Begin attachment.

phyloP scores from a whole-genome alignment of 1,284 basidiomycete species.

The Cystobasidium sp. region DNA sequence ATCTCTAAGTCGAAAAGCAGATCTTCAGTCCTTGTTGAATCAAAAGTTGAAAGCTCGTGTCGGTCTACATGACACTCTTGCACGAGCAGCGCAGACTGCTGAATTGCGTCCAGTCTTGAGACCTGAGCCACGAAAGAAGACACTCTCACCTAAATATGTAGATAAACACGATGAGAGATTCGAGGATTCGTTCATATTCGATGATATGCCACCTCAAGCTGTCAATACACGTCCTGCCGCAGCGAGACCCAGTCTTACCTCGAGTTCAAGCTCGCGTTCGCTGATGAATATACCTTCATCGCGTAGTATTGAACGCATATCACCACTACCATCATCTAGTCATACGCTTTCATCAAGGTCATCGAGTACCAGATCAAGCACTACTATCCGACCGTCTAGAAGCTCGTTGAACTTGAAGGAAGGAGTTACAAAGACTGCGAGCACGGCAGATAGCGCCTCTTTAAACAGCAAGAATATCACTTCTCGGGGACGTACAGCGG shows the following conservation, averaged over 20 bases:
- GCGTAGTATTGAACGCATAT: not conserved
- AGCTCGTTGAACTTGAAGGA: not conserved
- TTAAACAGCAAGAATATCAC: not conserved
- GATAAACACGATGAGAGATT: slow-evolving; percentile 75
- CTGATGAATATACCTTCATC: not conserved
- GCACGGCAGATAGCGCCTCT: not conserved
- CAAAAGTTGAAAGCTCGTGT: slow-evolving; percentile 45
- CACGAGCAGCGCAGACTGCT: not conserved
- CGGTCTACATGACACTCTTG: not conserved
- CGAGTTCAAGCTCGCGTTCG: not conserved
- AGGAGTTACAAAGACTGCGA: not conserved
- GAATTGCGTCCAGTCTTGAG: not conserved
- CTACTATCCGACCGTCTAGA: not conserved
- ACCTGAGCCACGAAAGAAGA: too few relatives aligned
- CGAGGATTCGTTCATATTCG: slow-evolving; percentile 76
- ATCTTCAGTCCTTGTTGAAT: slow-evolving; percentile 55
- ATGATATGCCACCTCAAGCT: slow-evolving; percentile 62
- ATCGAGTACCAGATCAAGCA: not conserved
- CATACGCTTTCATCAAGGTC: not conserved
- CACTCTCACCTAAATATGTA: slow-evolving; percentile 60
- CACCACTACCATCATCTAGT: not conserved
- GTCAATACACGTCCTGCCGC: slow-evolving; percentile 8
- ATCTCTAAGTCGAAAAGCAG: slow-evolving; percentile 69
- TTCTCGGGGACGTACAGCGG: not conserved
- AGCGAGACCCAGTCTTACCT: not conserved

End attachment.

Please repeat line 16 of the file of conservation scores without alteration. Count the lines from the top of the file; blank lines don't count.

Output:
- ACCTGAGCCACGAAAGAAGA: too few relatives aligned